Fatehpur Sikri is an epic in red sandstone. This place was built by the Mughal emperor Akbar in 1564 A.D. It was Akbar’s capital for approx 12 years and was abandoned because of insufficient water supply. Akbar experimented with architecture and art to build this city expressing his ideas and vision. Here the early Mughal fusion of Hindu and Muslim architectural styles was embodied in spacious courtyards, wide palaces, and open pavilions, quarried from the local sandstone and cooled by numerous water channels, ponds, and tanks. It took 15 years to complete the construction of the planned city of Fathepur Sikri. Before Fatehpur sikri, Agra was the capital of Akbar’s kingdom, but Akbar shifted the capital to Fatehpur Sikri to his show gratitude towards Sheikh Salim Chisti, who foretold the emperor that soon he would be blessed with a son. Akbar named the city Fatehabad, with Fateh, a word of Arabic origin in Persian, meaning "victorious." It is at Fatehpur Sikri that the legends of Akbar and his famed courtiers, the nine jewels or Navaratnas, were born. Fatehpur Sikri is a UNESCO World Heritage Site.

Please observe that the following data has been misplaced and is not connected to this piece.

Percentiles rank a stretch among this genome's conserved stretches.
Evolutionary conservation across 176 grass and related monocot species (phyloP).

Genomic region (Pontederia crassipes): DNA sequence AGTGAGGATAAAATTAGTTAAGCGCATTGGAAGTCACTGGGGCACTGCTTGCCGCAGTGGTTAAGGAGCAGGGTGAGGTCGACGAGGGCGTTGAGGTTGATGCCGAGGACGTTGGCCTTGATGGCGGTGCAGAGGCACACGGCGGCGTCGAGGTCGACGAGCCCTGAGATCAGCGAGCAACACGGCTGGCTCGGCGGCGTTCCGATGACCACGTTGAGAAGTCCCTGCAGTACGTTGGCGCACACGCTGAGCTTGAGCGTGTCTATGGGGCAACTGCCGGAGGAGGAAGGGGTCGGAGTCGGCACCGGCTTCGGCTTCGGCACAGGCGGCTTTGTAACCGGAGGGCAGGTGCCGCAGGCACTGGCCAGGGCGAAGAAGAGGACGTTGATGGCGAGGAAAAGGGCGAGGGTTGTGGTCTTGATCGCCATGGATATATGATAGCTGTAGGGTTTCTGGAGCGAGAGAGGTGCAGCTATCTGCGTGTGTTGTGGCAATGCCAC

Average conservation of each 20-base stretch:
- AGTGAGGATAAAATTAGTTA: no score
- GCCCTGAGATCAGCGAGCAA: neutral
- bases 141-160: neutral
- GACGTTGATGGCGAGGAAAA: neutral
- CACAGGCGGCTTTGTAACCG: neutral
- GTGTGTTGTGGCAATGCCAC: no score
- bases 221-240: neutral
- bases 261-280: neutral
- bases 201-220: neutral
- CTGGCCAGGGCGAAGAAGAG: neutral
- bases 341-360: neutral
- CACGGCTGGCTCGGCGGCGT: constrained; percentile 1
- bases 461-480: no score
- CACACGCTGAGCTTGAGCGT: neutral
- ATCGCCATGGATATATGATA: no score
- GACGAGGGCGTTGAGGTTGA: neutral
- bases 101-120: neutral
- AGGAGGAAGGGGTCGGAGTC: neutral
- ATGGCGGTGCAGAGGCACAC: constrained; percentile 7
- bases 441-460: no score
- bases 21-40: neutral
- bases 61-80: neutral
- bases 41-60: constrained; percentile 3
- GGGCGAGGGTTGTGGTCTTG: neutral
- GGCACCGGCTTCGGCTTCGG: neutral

Fatehpur Sikri is a remarkable state of art destination to visit. It’s a great example of Mughal’s architectural excellence in India.
- Buland Darwaza
- Tomb of Sheikh Salim Chisti
- Jodhabai Palace
- Lotus Throne